Pulsed angiolytic laser treatment of ectasias and varices in singers

Steven M. Zeitels*, Lee M. Akst, James A. Burns, Robert E. Hillman, Matthew S. Broadhurst, R. Rox Anderson

*Corresponding author for this work

Research output: Contribution to journalArticlepeer-review

98 Scopus citations


Objectives: Varices and ectasias in singers are typically the result of phonotraumatic shearing stresses and/or collision forces on the microcirculation within the superficial lamina propria. These lesions can be debilitating in performing vocalists because of the effect of recurrent hemorrhage and/or as a contributing factor to the morbidity of other mass lesions such as polyps, nodules, and cysts. Phonomicrosurgical treatment of performers is understandably approached with great trepidation, as the vocal liability of surgically disturbing the superficial lamina propria and epithelium must be balanced with the inherent detrimental vocal effect(s) of the lesion(s). Pulsed angiolytic lasers that emit radiation at high absorbance peaks of oxyhemoglobin were examined to determine whether they were an efficacious treatment approach for ectasias and varices based on these lasers' mechanisms of action and prior experience in phonomicrosurgery. Methods: A prospective trial was done in 39 patients (40 procedures in 54 vocal folds) without complication to evaluate the effectiveness of a 585-nm pulsed dye laser (PDL; 25 cases) and a 532-nm pulsed KTP laser (15 cases) in a noncontact mode to treat 65 varices and 43 ectasias. Twenty-nine of 39 patients had varices and ectasias associated with other phonotraumatic mass lesions that required resection. Results: All patients have resumed full vocal activities, and no patient has had a subsequent hemorrhage or vocal deterioration. Conclusions: Both the 585-nm PDL and the 532-nm pulsed KTP laser were found to be efficacious and relatively safe treatment modalities for vascular abnormalities of the vocal folds in singers. Noncontact selective photoangiolysis of the aberrant vessels prevented future bleeding without substantial photothermal trauma to the overlying epithelium and surrounding delicate superficial lamina propria, thereby allowing for optimal postoperative mucosal pliability and glottal sound production. However, the pulsed KTP laser was substantially easier to use because of its enhanced hemostasis due to its longer pulse width. Vessel wall rupture was commonplace during use of the 585-nm PDL, but rarely occurred during photoangiolysis with the 532-nm pulsed KTP laser.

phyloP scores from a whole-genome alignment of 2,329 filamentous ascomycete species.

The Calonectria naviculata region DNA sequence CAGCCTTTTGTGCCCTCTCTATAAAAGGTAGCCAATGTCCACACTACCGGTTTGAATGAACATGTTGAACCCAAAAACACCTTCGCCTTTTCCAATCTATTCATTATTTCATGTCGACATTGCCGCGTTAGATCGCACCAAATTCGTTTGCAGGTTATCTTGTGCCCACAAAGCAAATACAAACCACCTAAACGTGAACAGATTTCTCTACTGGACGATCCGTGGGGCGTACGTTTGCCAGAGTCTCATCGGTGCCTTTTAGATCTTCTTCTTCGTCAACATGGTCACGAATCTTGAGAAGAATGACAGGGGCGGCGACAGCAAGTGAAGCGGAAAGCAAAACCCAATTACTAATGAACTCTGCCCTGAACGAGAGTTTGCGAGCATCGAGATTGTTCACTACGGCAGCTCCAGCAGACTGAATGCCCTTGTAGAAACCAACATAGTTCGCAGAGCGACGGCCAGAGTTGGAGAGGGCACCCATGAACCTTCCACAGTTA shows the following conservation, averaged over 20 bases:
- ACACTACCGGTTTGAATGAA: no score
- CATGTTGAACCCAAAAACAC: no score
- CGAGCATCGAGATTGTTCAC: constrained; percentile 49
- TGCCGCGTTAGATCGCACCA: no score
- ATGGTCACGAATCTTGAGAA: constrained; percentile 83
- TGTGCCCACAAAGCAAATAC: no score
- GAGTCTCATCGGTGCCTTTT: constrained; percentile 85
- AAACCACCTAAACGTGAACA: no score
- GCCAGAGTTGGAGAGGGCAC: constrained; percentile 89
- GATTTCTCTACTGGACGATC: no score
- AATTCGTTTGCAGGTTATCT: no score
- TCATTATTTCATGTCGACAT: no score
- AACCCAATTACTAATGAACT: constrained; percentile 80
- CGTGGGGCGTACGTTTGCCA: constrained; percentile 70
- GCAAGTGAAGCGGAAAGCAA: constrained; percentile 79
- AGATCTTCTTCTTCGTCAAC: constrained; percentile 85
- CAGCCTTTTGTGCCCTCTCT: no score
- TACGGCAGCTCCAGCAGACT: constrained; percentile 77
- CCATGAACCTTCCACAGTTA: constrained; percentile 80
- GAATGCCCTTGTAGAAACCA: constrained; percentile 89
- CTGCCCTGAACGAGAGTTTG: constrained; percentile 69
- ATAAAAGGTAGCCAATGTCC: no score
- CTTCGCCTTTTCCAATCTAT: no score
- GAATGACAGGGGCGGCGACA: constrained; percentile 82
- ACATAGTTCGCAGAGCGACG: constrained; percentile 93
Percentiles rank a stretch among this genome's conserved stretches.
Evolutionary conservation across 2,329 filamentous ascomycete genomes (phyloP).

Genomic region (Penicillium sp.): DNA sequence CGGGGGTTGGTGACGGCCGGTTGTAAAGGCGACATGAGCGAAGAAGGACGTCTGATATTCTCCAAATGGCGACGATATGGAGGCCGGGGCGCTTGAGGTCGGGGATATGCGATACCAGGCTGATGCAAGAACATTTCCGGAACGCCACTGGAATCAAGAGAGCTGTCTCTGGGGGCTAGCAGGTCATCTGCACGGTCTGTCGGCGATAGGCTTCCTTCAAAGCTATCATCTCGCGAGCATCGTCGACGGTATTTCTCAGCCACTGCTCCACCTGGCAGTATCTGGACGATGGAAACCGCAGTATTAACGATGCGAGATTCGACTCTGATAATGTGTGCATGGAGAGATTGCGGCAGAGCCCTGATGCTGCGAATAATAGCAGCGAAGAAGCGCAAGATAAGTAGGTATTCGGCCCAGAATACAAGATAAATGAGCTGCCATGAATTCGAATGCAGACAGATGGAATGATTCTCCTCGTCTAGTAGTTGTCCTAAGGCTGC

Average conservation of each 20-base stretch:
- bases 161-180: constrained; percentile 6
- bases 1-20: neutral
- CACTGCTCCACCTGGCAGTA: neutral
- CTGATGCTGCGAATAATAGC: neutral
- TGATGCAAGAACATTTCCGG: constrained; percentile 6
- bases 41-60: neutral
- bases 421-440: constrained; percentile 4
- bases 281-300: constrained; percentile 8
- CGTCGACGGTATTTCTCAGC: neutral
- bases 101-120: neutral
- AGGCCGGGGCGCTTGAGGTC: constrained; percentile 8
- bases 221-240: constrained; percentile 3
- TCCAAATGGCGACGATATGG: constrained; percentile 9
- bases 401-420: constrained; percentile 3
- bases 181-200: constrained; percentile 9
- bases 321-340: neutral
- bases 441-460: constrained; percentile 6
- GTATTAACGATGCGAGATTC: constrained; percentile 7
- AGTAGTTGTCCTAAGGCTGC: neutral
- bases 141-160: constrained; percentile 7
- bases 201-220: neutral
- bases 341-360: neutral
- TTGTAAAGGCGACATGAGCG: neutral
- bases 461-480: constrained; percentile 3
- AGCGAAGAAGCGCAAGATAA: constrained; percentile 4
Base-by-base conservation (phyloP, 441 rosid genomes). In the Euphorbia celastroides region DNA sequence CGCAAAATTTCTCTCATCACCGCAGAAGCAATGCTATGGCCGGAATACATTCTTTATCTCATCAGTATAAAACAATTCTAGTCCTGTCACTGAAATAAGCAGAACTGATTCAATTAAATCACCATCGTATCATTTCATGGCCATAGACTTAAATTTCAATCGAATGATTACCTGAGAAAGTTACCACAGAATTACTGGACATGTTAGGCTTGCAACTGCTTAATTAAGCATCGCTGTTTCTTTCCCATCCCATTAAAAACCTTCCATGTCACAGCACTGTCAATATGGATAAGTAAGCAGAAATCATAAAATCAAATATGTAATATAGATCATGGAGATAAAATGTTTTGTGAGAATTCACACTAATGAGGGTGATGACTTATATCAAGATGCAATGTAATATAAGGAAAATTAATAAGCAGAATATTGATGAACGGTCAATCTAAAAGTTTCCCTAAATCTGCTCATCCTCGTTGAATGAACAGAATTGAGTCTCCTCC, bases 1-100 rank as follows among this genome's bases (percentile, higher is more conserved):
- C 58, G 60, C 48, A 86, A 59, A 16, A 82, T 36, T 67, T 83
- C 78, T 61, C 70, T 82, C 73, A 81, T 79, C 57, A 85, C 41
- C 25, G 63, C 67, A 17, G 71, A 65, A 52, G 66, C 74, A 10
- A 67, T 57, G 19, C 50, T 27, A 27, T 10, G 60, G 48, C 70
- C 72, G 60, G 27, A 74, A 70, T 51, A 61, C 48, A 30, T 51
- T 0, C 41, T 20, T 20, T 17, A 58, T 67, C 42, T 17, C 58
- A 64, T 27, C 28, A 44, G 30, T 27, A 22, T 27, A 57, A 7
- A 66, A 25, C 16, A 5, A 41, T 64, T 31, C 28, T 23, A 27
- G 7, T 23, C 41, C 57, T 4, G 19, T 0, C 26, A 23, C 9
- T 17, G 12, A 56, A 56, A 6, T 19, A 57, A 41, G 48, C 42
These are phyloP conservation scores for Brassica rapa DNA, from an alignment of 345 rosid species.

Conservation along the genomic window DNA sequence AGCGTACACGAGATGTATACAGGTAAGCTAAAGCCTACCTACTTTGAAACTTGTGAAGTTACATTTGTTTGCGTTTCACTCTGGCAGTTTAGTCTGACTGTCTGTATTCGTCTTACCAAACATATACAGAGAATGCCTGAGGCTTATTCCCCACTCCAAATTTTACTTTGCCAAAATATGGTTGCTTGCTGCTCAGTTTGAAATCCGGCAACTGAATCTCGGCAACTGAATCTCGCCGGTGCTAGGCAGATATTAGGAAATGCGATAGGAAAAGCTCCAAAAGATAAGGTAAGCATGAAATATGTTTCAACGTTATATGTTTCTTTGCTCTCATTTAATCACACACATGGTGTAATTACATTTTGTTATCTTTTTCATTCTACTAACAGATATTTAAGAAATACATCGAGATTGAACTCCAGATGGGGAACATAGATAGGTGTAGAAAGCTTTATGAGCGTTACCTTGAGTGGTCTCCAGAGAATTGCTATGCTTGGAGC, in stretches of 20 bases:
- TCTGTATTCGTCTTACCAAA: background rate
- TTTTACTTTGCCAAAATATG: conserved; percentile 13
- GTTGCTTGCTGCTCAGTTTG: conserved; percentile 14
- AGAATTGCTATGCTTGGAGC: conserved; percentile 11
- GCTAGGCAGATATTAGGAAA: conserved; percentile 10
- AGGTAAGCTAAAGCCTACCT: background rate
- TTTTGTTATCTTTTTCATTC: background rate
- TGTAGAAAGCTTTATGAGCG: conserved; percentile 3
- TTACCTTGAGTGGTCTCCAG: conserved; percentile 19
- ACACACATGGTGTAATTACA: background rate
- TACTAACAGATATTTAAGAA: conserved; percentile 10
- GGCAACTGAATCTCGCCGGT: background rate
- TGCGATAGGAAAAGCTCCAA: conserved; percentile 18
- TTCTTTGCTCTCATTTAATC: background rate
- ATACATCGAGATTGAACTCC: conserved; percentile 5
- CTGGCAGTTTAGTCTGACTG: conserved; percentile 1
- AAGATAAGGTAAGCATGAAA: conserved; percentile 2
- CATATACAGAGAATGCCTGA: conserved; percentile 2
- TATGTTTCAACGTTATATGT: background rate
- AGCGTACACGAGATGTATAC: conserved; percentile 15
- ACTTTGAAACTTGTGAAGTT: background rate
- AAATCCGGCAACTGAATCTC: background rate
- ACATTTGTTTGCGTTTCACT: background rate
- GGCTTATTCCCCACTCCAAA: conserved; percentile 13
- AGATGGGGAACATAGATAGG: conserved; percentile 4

Original languageEnglish (US)
Pages (from-to)571-580
Number of pages10
JournalAnnals of Otology, Rhinology and Laryngology
Issue number8
StatePublished - Aug 2006


  • Dysphonia
  • Ectasia
  • Glottis
  • Hoarseness
  • Laryngoscopy
  • Laser
  • Singer
  • Varix
  • Vocal cord
  • Vocal fold
  • Voice

ASJC Scopus subject areas

  • Otorhinolaryngology


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